Over the next two weeks, Acme Packing Company takes a look at each position group on the Green Bay Packers and provides grades and insight on how they performed in the 2015 season. Today, we examine the inside linebackers. Follow along with all of our positional breakdowns here.
Finding consistent, effective players at inside linebacker has been a constant struggle for the Green Bay Packers over the past few years. They have relied on aging veterans, tried to move players inside from the outside linebacker spot, and dealt with numerous injuries, all of which has left the team without a true tandem in the middle to rely on regularly.
In 2016, the Packers may have their best chance at an effective pair of true inside backers since Desmond Bishop and A.J. Hawk patrolled the middle in the team's run to Super Bowl XLV. (And yes, I am indeed saying that Hawk was effective that season.) Sam Barrington appears set to return from the season-ending foot injury that he suffered in week one, while a rookie - the highest-drafted 3-4 inside linebacker ever drafted by Ted Thompson - came on late in the 2015 season to show that he belongs in the league and can develop into a very good starter.
Of course, there is always room for improvement at the position, especially with Clay Matthews set to return to the outside, but the two new faces at the position in 2015 made vital contributions to the defense as a whole and at least one of them will be counted on to do so again moving forward.
How acquired: 4th-round draft pick (#129 overall)
2015 Stats: 14 games played, 5 starts; 50 total tackles (35 solo), one fumble recovery
Ryan began his career as most mid- to late-round Packers draftees do: contributing on special teams while earning a few snaps here and there on defense. Those were essentially the expectations for him in year one. However, once Nate Palmer was removed from the starting role, Ryan took over the job and showed very good instincts and solid tackling ability that made him worthy of a fourth-round pick. While solid against the run, Ryan has his limitations in coverage, something which he acknowledged after the season and which often led to him being replaced in the dime package during obvious passing situations.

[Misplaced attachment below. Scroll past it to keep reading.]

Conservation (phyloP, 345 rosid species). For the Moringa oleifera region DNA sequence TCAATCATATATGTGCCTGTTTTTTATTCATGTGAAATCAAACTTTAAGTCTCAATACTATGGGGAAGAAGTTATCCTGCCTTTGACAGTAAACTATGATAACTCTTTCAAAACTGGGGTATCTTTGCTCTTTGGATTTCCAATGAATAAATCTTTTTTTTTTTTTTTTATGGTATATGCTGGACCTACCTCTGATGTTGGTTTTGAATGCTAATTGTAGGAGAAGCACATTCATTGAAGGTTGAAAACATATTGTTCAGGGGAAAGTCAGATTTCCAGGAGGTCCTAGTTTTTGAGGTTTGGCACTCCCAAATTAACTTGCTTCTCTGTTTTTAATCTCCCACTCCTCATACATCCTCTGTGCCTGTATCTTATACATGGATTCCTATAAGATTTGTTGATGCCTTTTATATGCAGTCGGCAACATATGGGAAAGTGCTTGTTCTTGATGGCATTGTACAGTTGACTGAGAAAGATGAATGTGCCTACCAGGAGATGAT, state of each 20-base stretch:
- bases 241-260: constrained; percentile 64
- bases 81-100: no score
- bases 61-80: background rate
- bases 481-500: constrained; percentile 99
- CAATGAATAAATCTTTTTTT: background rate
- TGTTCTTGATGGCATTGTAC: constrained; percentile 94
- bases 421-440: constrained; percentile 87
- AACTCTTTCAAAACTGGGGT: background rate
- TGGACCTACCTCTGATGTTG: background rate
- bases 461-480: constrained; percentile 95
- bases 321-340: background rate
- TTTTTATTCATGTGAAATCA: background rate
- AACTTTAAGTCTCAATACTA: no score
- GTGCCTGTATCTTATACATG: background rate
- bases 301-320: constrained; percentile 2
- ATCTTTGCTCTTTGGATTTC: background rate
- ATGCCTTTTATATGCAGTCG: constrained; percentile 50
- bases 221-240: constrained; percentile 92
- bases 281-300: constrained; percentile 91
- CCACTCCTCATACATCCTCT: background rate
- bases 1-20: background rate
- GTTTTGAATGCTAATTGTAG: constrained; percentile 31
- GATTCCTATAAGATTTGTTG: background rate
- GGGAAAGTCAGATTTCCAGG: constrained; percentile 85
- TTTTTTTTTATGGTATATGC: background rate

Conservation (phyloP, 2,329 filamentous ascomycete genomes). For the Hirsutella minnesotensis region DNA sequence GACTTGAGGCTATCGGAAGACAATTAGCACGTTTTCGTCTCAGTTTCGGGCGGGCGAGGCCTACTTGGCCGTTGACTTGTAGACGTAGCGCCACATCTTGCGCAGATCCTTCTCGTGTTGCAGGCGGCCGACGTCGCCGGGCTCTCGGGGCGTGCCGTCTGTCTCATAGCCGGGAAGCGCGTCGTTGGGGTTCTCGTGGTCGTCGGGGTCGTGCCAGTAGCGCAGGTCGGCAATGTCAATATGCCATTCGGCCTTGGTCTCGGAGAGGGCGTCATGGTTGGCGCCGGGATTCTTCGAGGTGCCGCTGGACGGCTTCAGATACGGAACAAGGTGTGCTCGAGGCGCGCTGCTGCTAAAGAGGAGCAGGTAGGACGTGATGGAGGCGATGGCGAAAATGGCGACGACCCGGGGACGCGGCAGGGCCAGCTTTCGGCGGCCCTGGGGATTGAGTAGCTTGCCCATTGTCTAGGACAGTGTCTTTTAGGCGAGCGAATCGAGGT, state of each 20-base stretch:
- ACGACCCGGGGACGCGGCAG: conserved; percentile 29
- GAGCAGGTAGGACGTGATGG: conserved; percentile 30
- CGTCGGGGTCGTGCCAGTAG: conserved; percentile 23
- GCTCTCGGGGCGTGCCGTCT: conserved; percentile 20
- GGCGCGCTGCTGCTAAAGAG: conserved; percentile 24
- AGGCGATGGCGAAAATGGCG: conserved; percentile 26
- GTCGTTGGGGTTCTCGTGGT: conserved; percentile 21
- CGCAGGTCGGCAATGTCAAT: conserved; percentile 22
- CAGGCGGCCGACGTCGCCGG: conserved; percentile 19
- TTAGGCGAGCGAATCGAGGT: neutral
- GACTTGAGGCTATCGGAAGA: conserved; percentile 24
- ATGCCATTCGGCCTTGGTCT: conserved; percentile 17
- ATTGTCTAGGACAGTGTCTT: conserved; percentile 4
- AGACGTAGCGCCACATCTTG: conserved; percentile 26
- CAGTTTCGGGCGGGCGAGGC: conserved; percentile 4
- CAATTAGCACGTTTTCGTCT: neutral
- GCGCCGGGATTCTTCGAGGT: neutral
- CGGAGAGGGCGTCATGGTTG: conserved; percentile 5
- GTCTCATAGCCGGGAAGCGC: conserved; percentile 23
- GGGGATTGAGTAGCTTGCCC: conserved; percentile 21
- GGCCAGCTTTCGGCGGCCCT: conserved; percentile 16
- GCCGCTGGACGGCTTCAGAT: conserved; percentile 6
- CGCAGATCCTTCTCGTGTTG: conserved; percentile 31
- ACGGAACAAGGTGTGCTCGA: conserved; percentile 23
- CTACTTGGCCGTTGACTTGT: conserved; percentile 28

Still, Ryan's rookie season is a sign that he is capable of absorbing information quickly and being an effective starter in time - something the team has not been able to see in Palmer or 2014 fourth-round pick Carl Bradford. Even Barrington only began starting midway through his second year and was penciled in as a full-time starter for training camp of his third; Ryan is a full year ahead of that schedule, which should be seen as a good sign for the young linebacker.
How acquired: signed to active roster from Cowboys' practice squad following week 2
2015 stats: 14 games played; 26 total tackles (23 solo), 1.0 sack, one forced fumble
Thomas was the coverage backer, playing the complementary role to Ryan. The more fluid and athletic of the two players, he was often used as the sole off-ball linebacker in the dime, with Matthews rushing off the edge.
Thomas has had an interesting career path with the Packers. He was initially signed as an undrafted rookie free agent in 2014, but suffered an injury in training camp and was waived with an injury settlement. He was brought back on the practice squad midway through that season and spent all offseason with the Packers before being cut at the end of training camp. The Dallas Cowboys then signed him to the practice squad, but the Packers scooped him back up following Barrington's injury.
For a situational player, Thomas played well, even contributing a bit in pass rush as well as in coverage. Thomas should again fight for a roster spot in training camp, likely competing with a new face or two as well as Bradford from the practice squad.